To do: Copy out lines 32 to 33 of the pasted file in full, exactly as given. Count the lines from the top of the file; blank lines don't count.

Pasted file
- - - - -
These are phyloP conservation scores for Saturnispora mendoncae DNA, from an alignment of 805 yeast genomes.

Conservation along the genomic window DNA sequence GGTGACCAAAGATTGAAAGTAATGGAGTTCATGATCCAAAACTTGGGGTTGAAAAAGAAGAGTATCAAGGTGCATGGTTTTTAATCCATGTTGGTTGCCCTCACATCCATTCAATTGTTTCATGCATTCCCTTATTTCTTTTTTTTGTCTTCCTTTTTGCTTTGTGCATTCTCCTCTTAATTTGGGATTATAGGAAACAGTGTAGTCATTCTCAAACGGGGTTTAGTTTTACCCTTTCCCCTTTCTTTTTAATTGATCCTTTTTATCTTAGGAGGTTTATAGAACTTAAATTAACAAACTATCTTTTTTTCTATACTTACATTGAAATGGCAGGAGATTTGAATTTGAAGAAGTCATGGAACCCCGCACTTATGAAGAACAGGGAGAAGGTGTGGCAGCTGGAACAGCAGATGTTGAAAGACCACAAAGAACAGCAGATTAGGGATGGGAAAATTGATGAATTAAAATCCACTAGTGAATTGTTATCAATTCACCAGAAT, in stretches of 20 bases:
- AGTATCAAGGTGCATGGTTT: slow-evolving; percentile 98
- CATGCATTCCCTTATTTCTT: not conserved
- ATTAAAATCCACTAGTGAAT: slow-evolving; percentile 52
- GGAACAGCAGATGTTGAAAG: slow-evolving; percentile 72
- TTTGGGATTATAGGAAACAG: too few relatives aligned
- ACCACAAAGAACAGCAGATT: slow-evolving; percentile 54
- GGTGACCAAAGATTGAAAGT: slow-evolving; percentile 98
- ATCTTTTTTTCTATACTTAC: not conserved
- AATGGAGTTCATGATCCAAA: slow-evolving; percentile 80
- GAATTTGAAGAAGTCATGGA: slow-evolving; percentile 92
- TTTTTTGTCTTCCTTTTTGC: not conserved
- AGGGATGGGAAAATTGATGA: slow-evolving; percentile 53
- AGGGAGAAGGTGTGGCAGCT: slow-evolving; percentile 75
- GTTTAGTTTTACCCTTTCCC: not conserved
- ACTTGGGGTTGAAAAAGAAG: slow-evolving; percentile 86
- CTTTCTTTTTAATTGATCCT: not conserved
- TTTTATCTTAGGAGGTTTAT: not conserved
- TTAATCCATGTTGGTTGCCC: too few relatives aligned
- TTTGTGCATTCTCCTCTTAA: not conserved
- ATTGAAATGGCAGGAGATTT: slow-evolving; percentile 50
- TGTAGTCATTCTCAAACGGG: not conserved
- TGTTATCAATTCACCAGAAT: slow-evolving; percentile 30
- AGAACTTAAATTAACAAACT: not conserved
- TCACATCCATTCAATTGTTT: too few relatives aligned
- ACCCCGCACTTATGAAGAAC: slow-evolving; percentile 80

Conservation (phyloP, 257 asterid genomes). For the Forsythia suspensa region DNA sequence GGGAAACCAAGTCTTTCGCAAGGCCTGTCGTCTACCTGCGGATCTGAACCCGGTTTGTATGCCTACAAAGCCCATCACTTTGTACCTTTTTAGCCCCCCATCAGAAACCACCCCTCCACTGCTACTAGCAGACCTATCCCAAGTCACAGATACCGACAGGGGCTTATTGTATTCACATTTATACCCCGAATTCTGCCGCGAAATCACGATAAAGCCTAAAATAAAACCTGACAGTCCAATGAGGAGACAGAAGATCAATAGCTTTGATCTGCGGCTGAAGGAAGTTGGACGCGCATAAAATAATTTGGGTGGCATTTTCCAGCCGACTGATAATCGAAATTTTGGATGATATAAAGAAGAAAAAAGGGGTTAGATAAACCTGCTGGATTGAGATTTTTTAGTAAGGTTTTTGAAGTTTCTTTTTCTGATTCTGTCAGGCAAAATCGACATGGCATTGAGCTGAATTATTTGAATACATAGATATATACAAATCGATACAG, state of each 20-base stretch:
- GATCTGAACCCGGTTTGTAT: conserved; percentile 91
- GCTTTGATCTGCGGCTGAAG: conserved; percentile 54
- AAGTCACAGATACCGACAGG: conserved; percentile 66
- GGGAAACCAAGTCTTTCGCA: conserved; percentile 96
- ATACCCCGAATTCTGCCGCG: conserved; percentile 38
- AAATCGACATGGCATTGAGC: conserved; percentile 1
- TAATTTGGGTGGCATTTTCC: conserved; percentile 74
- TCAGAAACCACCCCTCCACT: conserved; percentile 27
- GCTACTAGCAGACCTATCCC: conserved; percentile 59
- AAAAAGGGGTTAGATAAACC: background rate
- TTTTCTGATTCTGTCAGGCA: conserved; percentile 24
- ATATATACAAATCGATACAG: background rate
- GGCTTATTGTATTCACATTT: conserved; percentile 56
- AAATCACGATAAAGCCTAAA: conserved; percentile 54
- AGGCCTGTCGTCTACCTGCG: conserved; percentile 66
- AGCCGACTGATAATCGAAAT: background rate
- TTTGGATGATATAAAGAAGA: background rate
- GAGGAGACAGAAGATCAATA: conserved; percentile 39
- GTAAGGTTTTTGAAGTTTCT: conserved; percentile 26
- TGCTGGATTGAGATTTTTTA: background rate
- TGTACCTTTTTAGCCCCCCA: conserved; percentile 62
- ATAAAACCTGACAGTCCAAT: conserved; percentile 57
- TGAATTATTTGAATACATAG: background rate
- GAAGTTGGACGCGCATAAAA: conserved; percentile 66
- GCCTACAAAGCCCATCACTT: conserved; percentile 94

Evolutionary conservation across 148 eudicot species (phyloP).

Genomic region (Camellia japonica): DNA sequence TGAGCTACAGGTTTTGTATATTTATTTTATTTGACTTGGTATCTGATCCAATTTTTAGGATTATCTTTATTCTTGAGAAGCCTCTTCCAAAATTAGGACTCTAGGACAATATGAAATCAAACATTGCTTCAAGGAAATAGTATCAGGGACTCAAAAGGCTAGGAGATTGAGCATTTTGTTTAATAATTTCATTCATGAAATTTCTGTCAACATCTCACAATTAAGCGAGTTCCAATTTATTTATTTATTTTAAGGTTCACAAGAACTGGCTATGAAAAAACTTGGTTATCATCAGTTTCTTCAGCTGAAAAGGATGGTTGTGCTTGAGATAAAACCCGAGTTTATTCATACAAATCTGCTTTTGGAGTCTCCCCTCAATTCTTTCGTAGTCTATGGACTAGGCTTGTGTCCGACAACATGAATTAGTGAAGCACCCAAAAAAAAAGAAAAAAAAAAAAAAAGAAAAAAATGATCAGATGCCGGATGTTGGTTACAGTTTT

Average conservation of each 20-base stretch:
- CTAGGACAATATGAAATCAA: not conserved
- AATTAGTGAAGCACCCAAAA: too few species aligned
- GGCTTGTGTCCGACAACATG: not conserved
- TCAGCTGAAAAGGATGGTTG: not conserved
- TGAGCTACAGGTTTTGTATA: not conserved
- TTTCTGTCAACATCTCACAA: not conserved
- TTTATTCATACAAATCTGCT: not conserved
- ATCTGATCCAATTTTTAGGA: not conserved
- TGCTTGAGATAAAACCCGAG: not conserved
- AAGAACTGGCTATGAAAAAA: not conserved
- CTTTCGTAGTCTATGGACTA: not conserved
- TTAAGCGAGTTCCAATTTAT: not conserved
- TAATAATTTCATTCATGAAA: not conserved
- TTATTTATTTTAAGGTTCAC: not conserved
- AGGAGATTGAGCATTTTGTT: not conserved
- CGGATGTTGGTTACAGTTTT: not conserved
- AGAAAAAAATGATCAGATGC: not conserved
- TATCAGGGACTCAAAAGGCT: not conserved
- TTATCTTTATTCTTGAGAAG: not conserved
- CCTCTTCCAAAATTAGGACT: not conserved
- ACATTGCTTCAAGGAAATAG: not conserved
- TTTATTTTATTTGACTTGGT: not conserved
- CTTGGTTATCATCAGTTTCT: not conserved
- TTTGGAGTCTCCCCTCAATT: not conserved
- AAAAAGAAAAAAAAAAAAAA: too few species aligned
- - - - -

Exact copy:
- GGGAAACCAAGTCTTTCGCA: conserved; percentile 96
- ATACCCCGAATTCTGCCGCG: conserved; percentile 38